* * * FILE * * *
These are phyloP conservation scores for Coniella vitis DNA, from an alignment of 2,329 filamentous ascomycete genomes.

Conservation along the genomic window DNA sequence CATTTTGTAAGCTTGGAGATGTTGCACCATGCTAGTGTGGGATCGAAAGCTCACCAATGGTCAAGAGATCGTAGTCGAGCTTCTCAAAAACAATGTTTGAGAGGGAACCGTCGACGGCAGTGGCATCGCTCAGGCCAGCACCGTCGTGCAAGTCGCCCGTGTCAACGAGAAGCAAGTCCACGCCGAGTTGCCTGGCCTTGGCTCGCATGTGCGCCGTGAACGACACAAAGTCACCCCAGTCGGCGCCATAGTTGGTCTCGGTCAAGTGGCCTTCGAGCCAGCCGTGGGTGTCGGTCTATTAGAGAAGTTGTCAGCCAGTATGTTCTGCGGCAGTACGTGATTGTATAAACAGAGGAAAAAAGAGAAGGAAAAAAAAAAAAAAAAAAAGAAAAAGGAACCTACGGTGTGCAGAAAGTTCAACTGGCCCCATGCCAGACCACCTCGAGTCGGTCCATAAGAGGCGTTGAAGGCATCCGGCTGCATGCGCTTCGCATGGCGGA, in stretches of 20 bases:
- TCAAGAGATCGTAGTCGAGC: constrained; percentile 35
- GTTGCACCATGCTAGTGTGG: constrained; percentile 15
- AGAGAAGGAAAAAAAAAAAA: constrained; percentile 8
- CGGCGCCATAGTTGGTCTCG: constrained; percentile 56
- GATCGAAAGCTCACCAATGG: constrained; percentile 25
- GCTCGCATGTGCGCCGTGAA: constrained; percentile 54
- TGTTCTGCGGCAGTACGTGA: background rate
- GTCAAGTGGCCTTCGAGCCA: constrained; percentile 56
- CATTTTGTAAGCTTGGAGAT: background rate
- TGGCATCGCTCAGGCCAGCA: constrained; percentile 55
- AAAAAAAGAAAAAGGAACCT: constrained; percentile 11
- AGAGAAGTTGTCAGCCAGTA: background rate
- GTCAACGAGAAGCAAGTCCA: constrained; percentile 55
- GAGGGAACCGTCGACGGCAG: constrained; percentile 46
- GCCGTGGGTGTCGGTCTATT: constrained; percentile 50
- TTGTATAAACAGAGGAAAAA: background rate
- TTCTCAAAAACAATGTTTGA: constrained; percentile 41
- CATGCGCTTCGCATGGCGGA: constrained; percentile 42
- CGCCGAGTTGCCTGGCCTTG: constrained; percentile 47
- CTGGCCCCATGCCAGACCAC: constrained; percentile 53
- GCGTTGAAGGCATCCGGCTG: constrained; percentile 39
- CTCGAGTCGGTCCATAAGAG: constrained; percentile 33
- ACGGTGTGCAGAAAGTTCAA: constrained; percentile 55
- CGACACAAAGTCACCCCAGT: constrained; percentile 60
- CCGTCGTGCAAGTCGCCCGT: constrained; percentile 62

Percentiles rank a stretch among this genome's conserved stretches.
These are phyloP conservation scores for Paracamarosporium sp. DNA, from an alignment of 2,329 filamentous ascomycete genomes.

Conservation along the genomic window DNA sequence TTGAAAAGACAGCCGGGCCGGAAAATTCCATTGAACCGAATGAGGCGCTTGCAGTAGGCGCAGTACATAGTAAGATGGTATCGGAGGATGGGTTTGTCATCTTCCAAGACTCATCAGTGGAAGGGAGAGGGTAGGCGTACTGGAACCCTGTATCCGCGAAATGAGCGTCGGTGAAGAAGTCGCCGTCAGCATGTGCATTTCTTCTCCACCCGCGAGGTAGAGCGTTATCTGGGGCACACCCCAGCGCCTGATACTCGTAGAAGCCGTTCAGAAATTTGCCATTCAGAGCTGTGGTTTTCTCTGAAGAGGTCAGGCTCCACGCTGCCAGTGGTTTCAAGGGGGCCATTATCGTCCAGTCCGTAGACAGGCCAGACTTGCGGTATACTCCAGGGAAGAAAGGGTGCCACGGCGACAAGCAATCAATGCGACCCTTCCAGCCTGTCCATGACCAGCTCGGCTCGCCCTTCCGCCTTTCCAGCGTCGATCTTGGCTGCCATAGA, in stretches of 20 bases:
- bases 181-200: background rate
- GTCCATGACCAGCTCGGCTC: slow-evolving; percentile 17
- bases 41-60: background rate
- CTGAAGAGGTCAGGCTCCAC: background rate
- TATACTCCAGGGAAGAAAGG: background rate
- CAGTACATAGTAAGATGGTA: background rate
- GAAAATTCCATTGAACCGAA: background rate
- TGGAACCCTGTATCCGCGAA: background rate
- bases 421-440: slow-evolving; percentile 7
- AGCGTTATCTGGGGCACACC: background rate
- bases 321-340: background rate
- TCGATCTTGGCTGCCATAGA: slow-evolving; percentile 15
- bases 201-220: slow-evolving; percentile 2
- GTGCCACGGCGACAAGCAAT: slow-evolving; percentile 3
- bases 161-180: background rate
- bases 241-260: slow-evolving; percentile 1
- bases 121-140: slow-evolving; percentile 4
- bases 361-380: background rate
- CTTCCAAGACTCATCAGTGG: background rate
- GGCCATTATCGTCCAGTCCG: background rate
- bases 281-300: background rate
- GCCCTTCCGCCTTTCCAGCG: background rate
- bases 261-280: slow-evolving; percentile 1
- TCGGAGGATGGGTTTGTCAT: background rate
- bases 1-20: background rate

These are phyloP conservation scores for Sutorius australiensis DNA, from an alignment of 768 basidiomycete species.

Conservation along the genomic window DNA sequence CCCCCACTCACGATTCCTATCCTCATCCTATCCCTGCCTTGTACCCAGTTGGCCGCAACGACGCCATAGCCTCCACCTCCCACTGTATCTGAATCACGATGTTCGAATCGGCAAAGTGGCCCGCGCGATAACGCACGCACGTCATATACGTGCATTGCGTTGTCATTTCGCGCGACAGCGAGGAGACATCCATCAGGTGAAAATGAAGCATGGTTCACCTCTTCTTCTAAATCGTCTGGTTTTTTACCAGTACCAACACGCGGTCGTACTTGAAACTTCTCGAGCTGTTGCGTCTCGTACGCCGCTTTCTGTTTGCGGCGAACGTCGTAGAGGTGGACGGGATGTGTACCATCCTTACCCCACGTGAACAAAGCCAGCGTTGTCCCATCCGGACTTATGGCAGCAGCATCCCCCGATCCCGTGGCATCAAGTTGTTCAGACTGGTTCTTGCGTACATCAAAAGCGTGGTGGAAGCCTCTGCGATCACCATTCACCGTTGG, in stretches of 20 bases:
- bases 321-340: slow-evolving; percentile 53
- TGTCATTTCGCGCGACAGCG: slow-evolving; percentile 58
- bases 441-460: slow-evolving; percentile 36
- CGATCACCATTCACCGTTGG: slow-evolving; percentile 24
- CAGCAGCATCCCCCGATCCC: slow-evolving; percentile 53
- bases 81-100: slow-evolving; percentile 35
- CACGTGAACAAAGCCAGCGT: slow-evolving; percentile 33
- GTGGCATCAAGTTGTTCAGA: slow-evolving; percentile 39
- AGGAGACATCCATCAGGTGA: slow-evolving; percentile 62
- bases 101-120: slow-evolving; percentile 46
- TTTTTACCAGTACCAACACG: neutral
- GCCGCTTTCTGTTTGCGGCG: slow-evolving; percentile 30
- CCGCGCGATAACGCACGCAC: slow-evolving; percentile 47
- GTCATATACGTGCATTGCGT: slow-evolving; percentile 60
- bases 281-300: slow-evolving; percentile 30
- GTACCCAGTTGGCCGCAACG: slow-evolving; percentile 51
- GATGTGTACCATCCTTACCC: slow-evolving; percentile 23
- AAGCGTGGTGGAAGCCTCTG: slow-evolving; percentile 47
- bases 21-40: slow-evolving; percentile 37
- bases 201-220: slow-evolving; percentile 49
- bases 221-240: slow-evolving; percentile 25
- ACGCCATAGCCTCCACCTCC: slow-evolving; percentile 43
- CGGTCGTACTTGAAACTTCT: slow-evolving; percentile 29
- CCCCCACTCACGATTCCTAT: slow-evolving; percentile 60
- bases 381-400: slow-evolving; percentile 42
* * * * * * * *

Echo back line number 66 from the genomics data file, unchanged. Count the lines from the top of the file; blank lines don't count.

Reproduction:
- AGGAGACATCCATCAGGTGA: slow-evolving; percentile 62